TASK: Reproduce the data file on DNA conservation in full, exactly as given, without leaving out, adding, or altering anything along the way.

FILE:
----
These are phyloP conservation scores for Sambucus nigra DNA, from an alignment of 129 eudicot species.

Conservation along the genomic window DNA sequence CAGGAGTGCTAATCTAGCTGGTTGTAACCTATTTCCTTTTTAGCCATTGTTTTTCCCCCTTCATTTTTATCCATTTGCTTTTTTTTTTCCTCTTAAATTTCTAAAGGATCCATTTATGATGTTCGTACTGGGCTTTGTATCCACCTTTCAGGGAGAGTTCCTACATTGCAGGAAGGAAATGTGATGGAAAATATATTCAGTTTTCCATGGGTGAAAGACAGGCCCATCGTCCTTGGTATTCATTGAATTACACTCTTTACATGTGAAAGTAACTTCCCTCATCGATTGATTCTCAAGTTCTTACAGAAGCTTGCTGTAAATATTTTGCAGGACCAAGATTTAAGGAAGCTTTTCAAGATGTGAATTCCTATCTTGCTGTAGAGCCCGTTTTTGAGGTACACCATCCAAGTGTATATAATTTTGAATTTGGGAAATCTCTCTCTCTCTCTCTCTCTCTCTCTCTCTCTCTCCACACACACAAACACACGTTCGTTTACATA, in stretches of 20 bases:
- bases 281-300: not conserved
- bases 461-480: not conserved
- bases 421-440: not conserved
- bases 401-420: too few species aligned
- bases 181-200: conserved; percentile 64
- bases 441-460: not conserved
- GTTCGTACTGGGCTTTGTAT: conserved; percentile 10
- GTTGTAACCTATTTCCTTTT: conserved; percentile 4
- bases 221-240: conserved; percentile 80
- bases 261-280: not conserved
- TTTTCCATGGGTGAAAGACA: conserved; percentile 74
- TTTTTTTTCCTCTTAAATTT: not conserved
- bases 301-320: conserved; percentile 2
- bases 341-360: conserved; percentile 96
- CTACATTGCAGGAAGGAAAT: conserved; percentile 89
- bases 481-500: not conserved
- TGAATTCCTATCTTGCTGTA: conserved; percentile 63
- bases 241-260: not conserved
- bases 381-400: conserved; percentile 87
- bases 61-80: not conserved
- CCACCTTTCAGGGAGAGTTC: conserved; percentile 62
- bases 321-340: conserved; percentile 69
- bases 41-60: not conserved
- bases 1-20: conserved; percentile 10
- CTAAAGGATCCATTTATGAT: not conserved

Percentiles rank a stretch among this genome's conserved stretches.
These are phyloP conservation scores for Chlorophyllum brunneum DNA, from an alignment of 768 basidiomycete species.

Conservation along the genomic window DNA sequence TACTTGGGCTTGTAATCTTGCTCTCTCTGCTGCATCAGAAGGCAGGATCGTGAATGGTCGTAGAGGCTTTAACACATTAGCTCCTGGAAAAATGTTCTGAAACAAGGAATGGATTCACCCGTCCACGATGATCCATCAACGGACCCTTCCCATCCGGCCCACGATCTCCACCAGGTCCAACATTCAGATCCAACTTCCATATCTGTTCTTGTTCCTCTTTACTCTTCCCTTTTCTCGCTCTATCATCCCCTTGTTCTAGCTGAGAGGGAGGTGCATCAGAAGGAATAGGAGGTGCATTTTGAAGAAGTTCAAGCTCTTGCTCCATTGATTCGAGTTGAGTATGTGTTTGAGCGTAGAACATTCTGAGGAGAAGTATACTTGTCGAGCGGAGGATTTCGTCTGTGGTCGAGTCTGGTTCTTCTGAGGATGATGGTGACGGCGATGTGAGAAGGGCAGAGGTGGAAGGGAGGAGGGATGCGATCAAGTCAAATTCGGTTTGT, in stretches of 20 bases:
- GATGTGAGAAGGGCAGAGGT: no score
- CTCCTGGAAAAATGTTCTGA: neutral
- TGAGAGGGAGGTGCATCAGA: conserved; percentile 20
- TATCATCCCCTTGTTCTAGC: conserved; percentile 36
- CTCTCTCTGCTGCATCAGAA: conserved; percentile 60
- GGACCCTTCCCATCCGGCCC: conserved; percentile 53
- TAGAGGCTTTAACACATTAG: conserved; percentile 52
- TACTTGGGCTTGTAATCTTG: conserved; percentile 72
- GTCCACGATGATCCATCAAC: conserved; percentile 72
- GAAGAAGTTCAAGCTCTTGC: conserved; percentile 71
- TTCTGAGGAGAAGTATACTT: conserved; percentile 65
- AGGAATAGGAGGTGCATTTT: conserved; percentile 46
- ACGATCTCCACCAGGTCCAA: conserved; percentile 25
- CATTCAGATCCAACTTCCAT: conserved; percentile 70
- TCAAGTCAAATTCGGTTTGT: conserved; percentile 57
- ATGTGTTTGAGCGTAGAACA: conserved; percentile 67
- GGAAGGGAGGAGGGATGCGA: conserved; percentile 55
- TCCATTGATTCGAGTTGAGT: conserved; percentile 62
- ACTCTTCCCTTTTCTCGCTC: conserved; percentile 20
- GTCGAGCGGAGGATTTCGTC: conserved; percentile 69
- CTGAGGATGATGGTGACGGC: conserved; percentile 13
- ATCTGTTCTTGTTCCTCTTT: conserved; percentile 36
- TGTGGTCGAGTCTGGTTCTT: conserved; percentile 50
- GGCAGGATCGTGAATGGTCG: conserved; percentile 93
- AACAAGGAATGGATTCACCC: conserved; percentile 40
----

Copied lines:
These are phyloP conservation scores for Sambucus nigra DNA, from an alignment of 129 eudicot species.

Conservation along the genomic window DNA sequence CAGGAGTGCTAATCTAGCTGGTTGTAACCTATTTCCTTTTTAGCCATTGTTTTTCCCCCTTCATTTTTATCCATTTGCTTTTTTTTTTCCTCTTAAATTTCTAAAGGATCCATTTATGATGTTCGTACTGGGCTTTGTATCCACCTTTCAGGGAGAGTTCCTACATTGCAGGAAGGAAATGTGATGGAAAATATATTCAGTTTTCCATGGGTGAAAGACAGGCCCATCGTCCTTGGTATTCATTGAATTACACTCTTTACATGTGAAAGTAACTTCCCTCATCGATTGATTCTCAAGTTCTTACAGAAGCTTGCTGTAAATATTTTGCAGGACCAAGATTTAAGGAAGCTTTTCAAGATGTGAATTCCTATCTTGCTGTAGAGCCCGTTTTTGAGGTACACCATCCAAGTGTATATAATTTTGAATTTGGGAAATCTCTCTCTCTCTCTCTCTCTCTCTCTCTCTCTCTCCACACACACAAACACACGTTCGTTTACATA, in stretches of 20 bases:
- bases 281-300: not conserved
- bases 461-480: not conserved
- bases 421-440: not conserved
- bases 401-420: too few species aligned
- bases 181-200: conserved; percentile 64
- bases 441-460: not conserved
- GTTCGTACTGGGCTTTGTAT: conserved; percentile 10
- GTTGTAACCTATTTCCTTTT: conserved; percentile 4
- bases 221-240: conserved; percentile 80
- bases 261-280: not conserved
- TTTTCCATGGGTGAAAGACA: conserved; percentile 74
- TTTTTTTTCCTCTTAAATTT: not conserved
- bases 301-320: conserved; percentile 2
- bases 341-360: conserved; percentile 96
- CTACATTGCAGGAAGGAAAT: conserved; percentile 89
- bases 481-500: not conserved
- TGAATTCCTATCTTGCTGTA: conserved; percentile 63
- bases 241-260: not conserved
- bases 381-400: conserved; percentile 87
- bases 61-80: not conserved
- CCACCTTTCAGGGAGAGTTC: conserved; percentile 62
- bases 321-340: conserved; percentile 69
- bases 41-60: not conserved
- bases 1-20: conserved; percentile 10
- CTAAAGGATCCATTTATGAT: not conserved

Percentiles rank a stretch among this genome's conserved stretches.
These are phyloP conservation scores for Chlorophyllum brunneum DNA, from an alignment of 768 basidiomycete species.

Conservation along the genomic window DNA sequence TACTTGGGCTTGTAATCTTGCTCTCTCTGCTGCATCAGAAGGCAGGATCGTGAATGGTCGTAGAGGCTTTAACACATTAGCTCCTGGAAAAATGTTCTGAAACAAGGAATGGATTCACCCGTCCACGATGATCCATCAACGGACCCTTCCCATCCGGCCCACGATCTCCACCAGGTCCAACATTCAGATCCAACTTCCATATCTGTTCTTGTTCCTCTTTACTCTTCCCTTTTCTCGCTCTATCATCCCCTTGTTCTAGCTGAGAGGGAGGTGCATCAGAAGGAATAGGAGGTGCATTTTGAAGAAGTTCAAGCTCTTGCTCCATTGATTCGAGTTGAGTATGTGTTTGAGCGTAGAACATTCTGAGGAGAAGTATACTTGTCGAGCGGAGGATTTCGTCTGTGGTCGAGTCTGGTTCTTCTGAGGATGATGGTGACGGCGATGTGAGAAGGGCAGAGGTGGAAGGGAGGAGGGATGCGATCAAGTCAAATTCGGTTTGT, in stretches of 20 bases:
- GATGTGAGAAGGGCAGAGGT: no score
- CTCCTGGAAAAATGTTCTGA: neutral
- TGAGAGGGAGGTGCATCAGA: conserved; percentile 20
- TATCATCCCCTTGTTCTAGC: conserved; percentile 36
- CTCTCTCTGCTGCATCAGAA: conserved; percentile 60
- GGACCCTTCCCATCCGGCCC: conserved; percentile 53
- TAGAGGCTTTAACACATTAG: conserved; percentile 52
- TACTTGGGCTTGTAATCTTG: conserved; percentile 72
- GTCCACGATGATCCATCAAC: conserved; percentile 72
- GAAGAAGTTCAAGCTCTTGC: conserved; percentile 71
- TTCTGAGGAGAAGTATACTT: conserved; percentile 65
- AGGAATAGGAGGTGCATTTT: conserved; percentile 46
- ACGATCTCCACCAGGTCCAA: conserved; percentile 25
- CATTCAGATCCAACTTCCAT: conserved; percentile 70
- TCAAGTCAAATTCGGTTTGT: conserved; percentile 57
- ATGTGTTTGAGCGTAGAACA: conserved; percentile 67
- GGAAGGGAGGAGGGATGCGA: conserved; percentile 55
- TCCATTGATTCGAGTTGAGT: conserved; percentile 62
- ACTCTTCCCTTTTCTCGCTC: conserved; percentile 20
- GTCGAGCGGAGGATTTCGTC: conserved; percentile 69
- CTGAGGATGATGGTGACGGC: conserved; percentile 13
- ATCTGTTCTTGTTCCTCTTT: conserved; percentile 36
- TGTGGTCGAGTCTGGTTCTT: conserved; percentile 50
- GGCAGGATCGTGAATGGTCG: conserved; percentile 93
- AACAAGGAATGGATTCACCC: conserved; percentile 40